Don’t be surprised to find pharmacy hours cut as drugstores struggle with COVID vaccine demand, staff shortages
Some have temporarily closed because they’ve been hit with so many people seeking shots even as they struggle to maintain staffing.
Drugstores are normally busy this time of year with flu shots and other vaccines. But now, with pharmacists also doling out a growing number of COVID-19 shots and administering coronavirus tests, they’re facing increased demand even as they struggle with a shortage of staff.
That’s led to frazzled workers and temporary pharmacy closings in some places around the country.
The push for shots is expected to become even more intense as President Joe Biden urges vaccinated Americans to get booster shots to combat the emerging omicron variant.
According to the White House, more than two in three coronavirus vaccinations are being given at pharmacies.
And pharmacists worry another job might soon be added to their to-do list. If federal regulators approve antiviral pills from drugmakers Merck and Pfizer to treat COVID, pharmacists might soon be able to diagnose infections and then prescribe pills to customers.
“There’s crazy increased demand on pharmacies right now,” said Theresa Tolle, an independent pharmacist who has seen COVID vaccine demand quadruple since the summer at her Sebastian, Florida, store.
Pharmacists say demand for the shots started picking up over the summer as the Delta variant spread rapidly. Booster shots and the expansion of vaccine eligibility to include children have further stoked it.
On top of that workload and routine prescriptions, many drugstores have been asking pharmacists to counsel patients more generally on their health or about chronic conditions like diabetes and high blood pressure.
Pharmacies also have been handling more calls from customers with questions about vaccines or COVID tests, according to Justin Wilson, who owns three independent pharmacies in Oklahoma.
“We’re all working a lot harder than we did before, but we’re doing everything we can to take care of people,” Wilson said.
Tolle said she was lucky to hire a pharmacy resident just before the Delta surge came. The new employee was supposed to focus mostly on diabetes programs but has largely been relegated to vaccine duty.
Tolle said her Bay Street Pharmacy is now giving about 80 COVID shots a day — up from 20 before the Delta wave.
“God’s timing worked out well for me,” she said. “We would not have gotten through without having that additional person here.”
Others haven’t been as fortunate. A CVS Health store in ndianapolis closed its pharmacy in the middle of the afternoon on a recent day due to staffing problems. A sign taped to a metal gate over the closed counter also told customers the pharmacy will soon start closing for a half hour each afternoon so the pharmacist can have a lunch break.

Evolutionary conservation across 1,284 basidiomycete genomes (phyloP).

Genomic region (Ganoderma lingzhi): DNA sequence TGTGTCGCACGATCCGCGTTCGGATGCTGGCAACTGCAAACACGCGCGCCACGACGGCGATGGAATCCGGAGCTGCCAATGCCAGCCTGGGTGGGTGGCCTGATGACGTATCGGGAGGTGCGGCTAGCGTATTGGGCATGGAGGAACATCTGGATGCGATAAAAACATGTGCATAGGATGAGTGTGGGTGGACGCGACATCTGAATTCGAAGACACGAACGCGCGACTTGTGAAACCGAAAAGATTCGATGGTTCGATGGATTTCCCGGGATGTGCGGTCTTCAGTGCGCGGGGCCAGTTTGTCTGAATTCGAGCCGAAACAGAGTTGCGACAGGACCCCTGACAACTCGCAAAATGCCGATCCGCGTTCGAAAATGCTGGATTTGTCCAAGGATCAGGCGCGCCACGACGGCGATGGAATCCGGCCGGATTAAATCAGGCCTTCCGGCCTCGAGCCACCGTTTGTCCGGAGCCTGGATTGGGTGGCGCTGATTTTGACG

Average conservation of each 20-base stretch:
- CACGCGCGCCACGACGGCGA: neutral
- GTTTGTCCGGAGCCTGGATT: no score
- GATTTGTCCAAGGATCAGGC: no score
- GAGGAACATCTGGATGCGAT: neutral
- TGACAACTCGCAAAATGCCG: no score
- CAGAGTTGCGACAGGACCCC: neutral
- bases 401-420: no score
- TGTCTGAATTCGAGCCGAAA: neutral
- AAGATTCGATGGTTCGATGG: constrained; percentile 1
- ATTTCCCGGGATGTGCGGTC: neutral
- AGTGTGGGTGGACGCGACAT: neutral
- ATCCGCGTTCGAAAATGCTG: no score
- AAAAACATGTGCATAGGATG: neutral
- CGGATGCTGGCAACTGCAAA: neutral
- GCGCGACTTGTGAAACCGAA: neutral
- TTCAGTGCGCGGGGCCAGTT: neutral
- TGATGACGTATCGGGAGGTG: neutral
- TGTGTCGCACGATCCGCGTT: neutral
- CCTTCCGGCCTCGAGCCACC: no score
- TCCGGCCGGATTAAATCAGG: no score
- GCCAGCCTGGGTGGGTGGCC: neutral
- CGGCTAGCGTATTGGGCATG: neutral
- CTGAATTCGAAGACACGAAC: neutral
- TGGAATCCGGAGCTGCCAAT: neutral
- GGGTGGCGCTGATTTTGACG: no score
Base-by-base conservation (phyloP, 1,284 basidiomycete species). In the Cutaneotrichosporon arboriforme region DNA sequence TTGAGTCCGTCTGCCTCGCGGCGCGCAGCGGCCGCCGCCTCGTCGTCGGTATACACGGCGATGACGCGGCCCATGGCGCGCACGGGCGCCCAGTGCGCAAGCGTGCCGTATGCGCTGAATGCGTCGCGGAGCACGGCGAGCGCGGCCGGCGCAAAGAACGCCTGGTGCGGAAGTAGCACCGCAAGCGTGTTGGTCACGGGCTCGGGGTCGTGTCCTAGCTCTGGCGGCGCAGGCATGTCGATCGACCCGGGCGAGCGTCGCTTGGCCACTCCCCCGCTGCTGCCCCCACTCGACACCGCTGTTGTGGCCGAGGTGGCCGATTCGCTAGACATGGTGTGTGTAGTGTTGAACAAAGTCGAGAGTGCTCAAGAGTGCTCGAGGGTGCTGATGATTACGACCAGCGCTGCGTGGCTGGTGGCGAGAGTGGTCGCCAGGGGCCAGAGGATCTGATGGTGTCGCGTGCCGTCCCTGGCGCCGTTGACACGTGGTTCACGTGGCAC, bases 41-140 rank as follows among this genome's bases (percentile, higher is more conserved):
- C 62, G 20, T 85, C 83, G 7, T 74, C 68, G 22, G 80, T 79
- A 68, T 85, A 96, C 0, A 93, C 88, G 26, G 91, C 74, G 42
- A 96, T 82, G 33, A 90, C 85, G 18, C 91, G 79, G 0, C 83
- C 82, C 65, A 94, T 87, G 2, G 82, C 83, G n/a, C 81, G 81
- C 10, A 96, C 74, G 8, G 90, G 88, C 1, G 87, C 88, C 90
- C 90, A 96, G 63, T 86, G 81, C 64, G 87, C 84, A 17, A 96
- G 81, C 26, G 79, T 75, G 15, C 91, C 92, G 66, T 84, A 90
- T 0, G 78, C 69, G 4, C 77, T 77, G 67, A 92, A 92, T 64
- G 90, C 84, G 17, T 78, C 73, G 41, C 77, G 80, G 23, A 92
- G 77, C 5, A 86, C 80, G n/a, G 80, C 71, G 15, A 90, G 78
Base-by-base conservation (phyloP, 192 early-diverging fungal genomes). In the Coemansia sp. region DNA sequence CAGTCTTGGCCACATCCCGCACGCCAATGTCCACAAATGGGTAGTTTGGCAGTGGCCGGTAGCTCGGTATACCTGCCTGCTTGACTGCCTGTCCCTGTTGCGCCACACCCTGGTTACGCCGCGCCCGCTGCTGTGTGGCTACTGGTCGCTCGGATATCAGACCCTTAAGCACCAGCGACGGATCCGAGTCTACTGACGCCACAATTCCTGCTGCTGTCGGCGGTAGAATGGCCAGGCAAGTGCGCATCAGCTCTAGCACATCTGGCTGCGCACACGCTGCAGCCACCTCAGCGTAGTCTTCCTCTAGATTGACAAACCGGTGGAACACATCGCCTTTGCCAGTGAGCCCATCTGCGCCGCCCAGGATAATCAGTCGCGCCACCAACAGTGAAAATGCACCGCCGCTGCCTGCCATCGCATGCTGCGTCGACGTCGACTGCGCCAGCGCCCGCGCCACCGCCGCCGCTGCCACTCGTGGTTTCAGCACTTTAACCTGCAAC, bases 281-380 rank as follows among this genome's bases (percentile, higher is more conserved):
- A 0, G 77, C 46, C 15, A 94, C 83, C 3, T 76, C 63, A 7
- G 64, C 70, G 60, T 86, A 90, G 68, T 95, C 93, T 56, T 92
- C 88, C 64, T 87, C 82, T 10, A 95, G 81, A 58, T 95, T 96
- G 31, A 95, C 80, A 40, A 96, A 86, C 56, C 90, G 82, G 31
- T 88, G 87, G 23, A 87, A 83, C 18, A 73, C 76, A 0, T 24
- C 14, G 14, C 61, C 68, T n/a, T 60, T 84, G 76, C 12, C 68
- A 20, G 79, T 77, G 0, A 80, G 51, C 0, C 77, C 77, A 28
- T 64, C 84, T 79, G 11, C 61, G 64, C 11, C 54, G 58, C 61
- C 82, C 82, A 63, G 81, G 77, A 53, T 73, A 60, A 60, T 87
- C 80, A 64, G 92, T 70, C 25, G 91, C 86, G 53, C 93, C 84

Such temporary closings have ebbed and flowed in pockets around the country throughout the pandemic, but they have grown more acute in recent months, said Anne Burns, a vice president of the American Pharmacists Association.
Pharmacies need minimum staffing to operate safely, and they sometimes have to close temporarily if they fall below those levels.
Burns said many pharmacies already had relatively sparse staffing heading into the pandemic, and a wave of pharmacists and pharmacy technicians left after the virus hit.
“There is a lot of stress and burnout for individuals who have been going at this since March of 2020,” she said.
CVS Health spokesman T.J. Crawford said the company continues “to manage through a workforce shortage that isn’t unique to CVS Health.”
Walgreens also has adjusted pharmacy hours “in a limited number of stores,” spokesman Fraser Engerman said.
Both companies are hiring. CVS Health says it has hired 23,000 employees in a push it started in September. About half of them are pharmacy technicians, who can deliver vaccines.
As companies scramble to hire and keep workers, Burns and Tolle worry about adding more responsibilities, like diagnosing and treating COVID.
Tolle said it isn’t clear yet how pharmacists will be reimbursed for the time they take to diagnose and prescribe..
“We want to be able to help our communities,” she said. “I don’t know how pharmacies are going to manage it.”
Sherri Brown, a city employee in Omaha, Nebraska, was searching for a vaccine booster dose, but two nearby pharmacies didn’t have appointments available, and a third didn’t have the brand she wanted. She wound up getting a shot at a county-run clinic.
“I just wanted to protect myself,” said Brown, who said she suffered through two weeks of coughing, headaches and fatigue when she caught the virus in January,before she was vaccinated. “I guess I’m encouraged to see that people are taking this more seriously.”